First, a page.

The St. Tammany Parish Government has talked the public out of an Office of Inspector General for over a decade, but they will try to pass the same tax renewal three times in a year after the public already voted “no”. According to the HUD Office of Inspector General in an April 2017 Report with regard to HUD disaster relief assistance (see The Resiliency Games, CW 2015) “deficiencies occurred because the Parish did not follow and understand the program and its requirements.”
Legal Fees As of 2016, the Parish Government paid $1.58 million in legal representation, but they are not able to follow standard procedures in the distribution of funds from another government agency? Nope, not buying it. Oh wait, too bad, we already did.
The scare tactics the Parish is using to frighten voters into voting “yes” on the tax renewals are the creation of the Parish itself. One reason for the increase in crime is the natural result of the Parish’s aggressive population growth (increase the tax base at all costs) before the proper infrastructure is in place. Generally speaking, higher populations will yield higher crime statistics. The typical model is called Problem – Reaction – Solution, wherein a problem (usually one that is self-created) is presented to get reaction from the public and outcry for redress. Then a solution is offered, the outcome of which is what the administration wanted in the first place. The public then feels safe again, until the introduction of the next problem.
The all-time problem is that while our public officials pronounce to represent the public, policy is made behind closed doors by corporate representatives. St. Tammany saw this clearly during the proposed hydraulic fracturing project brought forward by Helis Oil Co. It became clear that state level agencies can override local control, and in the specific case of mineral extraction, legislation must be changed at the state level for local agencies to regain that control. The quiet dissolution of the STEDF after years of avoiding simple questions is just another reason for an Inspector General in St. Tammany.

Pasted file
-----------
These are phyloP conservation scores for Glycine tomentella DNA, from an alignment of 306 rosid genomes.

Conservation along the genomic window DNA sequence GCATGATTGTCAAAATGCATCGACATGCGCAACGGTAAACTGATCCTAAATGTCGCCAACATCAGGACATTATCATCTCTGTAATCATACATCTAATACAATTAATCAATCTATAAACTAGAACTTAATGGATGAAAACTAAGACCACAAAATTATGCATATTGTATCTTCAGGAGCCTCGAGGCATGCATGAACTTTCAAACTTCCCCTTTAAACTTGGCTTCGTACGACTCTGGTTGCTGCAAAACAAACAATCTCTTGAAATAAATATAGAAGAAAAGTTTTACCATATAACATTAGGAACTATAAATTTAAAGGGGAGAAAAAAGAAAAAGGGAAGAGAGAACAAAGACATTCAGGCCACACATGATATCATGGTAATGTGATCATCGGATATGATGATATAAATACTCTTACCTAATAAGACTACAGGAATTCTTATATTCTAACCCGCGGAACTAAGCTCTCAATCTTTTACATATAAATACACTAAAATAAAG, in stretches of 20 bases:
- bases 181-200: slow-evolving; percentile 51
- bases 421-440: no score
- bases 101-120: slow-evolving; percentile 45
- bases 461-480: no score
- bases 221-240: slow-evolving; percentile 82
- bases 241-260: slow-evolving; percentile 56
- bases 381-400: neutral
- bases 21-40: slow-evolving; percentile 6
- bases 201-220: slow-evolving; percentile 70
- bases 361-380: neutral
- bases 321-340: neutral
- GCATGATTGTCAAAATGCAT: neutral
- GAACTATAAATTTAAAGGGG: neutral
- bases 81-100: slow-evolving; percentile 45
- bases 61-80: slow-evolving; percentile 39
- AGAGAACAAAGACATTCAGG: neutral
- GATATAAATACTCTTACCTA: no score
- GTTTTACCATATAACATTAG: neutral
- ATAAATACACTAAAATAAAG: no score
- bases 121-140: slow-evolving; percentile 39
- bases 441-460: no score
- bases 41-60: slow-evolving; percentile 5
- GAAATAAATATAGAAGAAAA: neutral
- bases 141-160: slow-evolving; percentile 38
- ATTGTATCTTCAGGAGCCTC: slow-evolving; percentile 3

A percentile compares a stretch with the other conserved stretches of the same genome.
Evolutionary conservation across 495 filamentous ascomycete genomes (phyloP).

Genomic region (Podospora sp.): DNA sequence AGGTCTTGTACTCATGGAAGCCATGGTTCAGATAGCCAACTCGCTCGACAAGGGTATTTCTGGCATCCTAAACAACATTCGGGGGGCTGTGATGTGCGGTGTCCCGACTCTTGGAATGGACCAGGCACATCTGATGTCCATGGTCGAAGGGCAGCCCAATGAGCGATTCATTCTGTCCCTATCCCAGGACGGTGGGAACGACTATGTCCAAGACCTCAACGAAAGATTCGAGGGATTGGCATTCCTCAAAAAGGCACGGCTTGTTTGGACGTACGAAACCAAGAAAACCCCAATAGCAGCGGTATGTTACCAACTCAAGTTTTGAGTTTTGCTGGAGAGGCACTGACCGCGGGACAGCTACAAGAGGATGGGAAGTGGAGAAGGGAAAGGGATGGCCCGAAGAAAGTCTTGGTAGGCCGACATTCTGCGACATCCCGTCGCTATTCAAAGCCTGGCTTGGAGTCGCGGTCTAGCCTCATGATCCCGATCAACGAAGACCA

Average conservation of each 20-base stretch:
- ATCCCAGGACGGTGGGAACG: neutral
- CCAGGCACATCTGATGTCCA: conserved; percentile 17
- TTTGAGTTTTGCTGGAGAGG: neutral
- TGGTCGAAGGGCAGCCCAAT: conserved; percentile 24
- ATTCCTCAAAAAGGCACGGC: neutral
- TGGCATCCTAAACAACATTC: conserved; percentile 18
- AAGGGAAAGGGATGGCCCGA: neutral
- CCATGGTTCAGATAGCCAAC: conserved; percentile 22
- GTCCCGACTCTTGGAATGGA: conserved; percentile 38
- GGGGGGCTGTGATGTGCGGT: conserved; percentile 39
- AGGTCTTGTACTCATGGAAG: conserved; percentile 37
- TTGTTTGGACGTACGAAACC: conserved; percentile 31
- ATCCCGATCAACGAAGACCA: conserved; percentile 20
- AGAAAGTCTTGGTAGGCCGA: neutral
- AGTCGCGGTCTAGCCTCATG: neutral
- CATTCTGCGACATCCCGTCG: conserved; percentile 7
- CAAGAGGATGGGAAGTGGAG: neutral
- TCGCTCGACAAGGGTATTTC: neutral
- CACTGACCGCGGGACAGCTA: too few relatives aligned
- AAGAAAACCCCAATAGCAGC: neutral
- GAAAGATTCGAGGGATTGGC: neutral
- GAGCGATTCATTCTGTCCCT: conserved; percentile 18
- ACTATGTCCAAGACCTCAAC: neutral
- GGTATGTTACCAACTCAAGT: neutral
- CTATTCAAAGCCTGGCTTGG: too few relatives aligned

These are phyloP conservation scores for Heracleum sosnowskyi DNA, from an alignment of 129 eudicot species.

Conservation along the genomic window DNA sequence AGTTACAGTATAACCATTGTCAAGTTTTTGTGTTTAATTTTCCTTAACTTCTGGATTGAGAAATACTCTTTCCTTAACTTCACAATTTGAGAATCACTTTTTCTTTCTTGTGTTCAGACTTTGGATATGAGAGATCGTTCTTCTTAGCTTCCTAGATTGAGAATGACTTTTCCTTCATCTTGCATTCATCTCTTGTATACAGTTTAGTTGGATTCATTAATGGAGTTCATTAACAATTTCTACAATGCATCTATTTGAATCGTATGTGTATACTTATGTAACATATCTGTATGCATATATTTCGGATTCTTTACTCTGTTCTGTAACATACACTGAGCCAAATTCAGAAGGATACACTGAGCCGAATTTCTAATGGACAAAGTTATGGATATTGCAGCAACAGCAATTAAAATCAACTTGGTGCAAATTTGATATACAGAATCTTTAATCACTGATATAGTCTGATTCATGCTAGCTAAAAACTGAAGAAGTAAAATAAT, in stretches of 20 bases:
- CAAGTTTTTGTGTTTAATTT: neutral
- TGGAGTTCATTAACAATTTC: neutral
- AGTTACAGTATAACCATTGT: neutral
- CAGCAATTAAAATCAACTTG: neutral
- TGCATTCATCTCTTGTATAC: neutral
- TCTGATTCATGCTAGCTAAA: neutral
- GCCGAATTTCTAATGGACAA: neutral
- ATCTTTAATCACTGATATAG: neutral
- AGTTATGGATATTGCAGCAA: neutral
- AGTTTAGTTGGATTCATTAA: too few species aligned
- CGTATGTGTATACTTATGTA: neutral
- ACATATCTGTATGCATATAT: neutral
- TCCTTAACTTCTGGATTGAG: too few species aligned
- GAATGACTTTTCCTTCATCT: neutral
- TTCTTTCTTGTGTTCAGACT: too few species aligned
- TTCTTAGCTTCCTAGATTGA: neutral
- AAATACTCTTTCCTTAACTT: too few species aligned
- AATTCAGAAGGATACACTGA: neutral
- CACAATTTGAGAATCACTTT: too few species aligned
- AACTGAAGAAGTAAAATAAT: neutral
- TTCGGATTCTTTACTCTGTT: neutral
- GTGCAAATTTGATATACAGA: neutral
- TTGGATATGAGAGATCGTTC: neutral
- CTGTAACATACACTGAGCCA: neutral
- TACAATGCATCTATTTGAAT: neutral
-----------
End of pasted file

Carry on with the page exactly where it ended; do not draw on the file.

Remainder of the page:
In “St. Tammany Parish should have its own inspector general: Opinion (6/28/2017), Jeff Crouere writes: “While politicians don’t like them, voters do. In Orleans and Jefferson Parishes, voters approved the creation of inspector general offices. In St. Tammany Parish, voters would surely register their approval as well, but they have never been given the opportunity.”
Back in 2013, Parish President Pat Brister was offended by the words of Ed Quatreveaux, N.O.I.G., such that political offices are not immune to lying and thievery, delivered in a statement to the inspector general task force assembled for St. Tammany Parish. In 2009, voters were offended by the actions of St. Tammany Parish Council Member Joseph Impastato, who was sentenced to 18 months in prison for soliciting and receiving kickbacks after Katrina. In retrospect, there is no reason to be offended by a statement with regard to targeting liars and thieves in political office unless one condones or protects that behavior.
The ongoing legal debate between the District Attorney and the Parish Administration represents a struggle over the control of information. The checks and balances in government are in place to prevent undue influence from one agency to another. Dictating the duties of another government branch’s employees would indicate an undue influence, which from this writer’s estimation, is what District Attorney Montgomery is attempting to eliminate with the current lawsuit.
Recently, District Attorney Montgomery referred a case involving a St. Tammany Parish Sheriff’s Deputy to the State Attorney General in an action that he referred to as “fair and prudent” while taking criticisms for the decision. The citizens of St. Tammany would benefit from creating an office of Inspector General, and one elected by the people and not appointed by a board, committee or task force of corporate cronyism.
Timothy Achan Gates email: firstname.lastname@example.org